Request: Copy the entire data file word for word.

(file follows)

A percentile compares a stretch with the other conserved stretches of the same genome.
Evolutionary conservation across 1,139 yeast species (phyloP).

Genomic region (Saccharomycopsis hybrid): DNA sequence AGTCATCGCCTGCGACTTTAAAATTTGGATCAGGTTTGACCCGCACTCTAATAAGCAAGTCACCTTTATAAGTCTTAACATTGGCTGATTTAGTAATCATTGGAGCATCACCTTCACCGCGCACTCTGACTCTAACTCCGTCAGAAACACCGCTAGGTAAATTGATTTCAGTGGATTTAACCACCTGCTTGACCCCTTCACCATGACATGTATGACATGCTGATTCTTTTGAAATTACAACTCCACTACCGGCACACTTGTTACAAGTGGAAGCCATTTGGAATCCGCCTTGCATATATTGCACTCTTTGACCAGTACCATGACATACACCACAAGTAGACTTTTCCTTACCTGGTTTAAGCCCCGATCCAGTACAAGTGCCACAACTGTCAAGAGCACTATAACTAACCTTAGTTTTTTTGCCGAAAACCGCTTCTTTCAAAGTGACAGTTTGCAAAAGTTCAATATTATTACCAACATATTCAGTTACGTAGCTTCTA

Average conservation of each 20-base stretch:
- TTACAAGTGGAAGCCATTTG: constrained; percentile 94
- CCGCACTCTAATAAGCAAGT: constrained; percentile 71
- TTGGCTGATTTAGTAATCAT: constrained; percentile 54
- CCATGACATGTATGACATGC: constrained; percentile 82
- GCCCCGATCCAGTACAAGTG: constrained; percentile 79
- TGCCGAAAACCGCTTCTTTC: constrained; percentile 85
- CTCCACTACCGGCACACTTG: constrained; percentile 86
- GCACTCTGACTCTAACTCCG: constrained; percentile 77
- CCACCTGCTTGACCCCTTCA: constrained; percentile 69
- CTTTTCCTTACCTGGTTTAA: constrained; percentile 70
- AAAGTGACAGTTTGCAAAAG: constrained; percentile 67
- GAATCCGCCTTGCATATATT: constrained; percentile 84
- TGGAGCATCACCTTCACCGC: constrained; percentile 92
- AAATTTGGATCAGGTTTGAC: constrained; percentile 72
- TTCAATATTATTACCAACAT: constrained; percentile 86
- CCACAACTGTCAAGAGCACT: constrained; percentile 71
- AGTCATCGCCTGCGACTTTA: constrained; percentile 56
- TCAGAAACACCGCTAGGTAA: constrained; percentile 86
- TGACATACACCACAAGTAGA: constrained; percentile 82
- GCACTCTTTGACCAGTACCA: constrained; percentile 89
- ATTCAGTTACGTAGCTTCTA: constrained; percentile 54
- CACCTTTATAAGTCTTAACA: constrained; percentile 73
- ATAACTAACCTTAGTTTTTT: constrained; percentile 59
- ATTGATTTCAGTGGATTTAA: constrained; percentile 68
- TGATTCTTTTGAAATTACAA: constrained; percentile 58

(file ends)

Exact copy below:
A percentile compares a stretch with the other conserved stretches of the same genome.
Evolutionary conservation across 1,139 yeast species (phyloP).

Genomic region (Saccharomycopsis hybrid): DNA sequence AGTCATCGCCTGCGACTTTAAAATTTGGATCAGGTTTGACCCGCACTCTAATAAGCAAGTCACCTTTATAAGTCTTAACATTGGCTGATTTAGTAATCATTGGAGCATCACCTTCACCGCGCACTCTGACTCTAACTCCGTCAGAAACACCGCTAGGTAAATTGATTTCAGTGGATTTAACCACCTGCTTGACCCCTTCACCATGACATGTATGACATGCTGATTCTTTTGAAATTACAACTCCACTACCGGCACACTTGTTACAAGTGGAAGCCATTTGGAATCCGCCTTGCATATATTGCACTCTTTGACCAGTACCATGACATACACCACAAGTAGACTTTTCCTTACCTGGTTTAAGCCCCGATCCAGTACAAGTGCCACAACTGTCAAGAGCACTATAACTAACCTTAGTTTTTTTGCCGAAAACCGCTTCTTTCAAAGTGACAGTTTGCAAAAGTTCAATATTATTACCAACATATTCAGTTACGTAGCTTCTA

Average conservation of each 20-base stretch:
- TTACAAGTGGAAGCCATTTG: constrained; percentile 94
- CCGCACTCTAATAAGCAAGT: constrained; percentile 71
- TTGGCTGATTTAGTAATCAT: constrained; percentile 54
- CCATGACATGTATGACATGC: constrained; percentile 82
- GCCCCGATCCAGTACAAGTG: constrained; percentile 79
- TGCCGAAAACCGCTTCTTTC: constrained; percentile 85
- CTCCACTACCGGCACACTTG: constrained; percentile 86
- GCACTCTGACTCTAACTCCG: constrained; percentile 77
- CCACCTGCTTGACCCCTTCA: constrained; percentile 69
- CTTTTCCTTACCTGGTTTAA: constrained; percentile 70
- AAAGTGACAGTTTGCAAAAG: constrained; percentile 67
- GAATCCGCCTTGCATATATT: constrained; percentile 84
- TGGAGCATCACCTTCACCGC: constrained; percentile 92
- AAATTTGGATCAGGTTTGAC: constrained; percentile 72
- TTCAATATTATTACCAACAT: constrained; percentile 86
- CCACAACTGTCAAGAGCACT: constrained; percentile 71
- AGTCATCGCCTGCGACTTTA: constrained; percentile 56
- TCAGAAACACCGCTAGGTAA: constrained; percentile 86
- TGACATACACCACAAGTAGA: constrained; percentile 82
- GCACTCTTTGACCAGTACCA: constrained; percentile 89
- ATTCAGTTACGTAGCTTCTA: constrained; percentile 54
- CACCTTTATAAGTCTTAACA: constrained; percentile 73
- ATAACTAACCTTAGTTTTTT: constrained; percentile 59
- ATTGATTTCAGTGGATTTAA: constrained; percentile 68
- TGATTCTTTTGAAATTACAA: constrained; percentile 58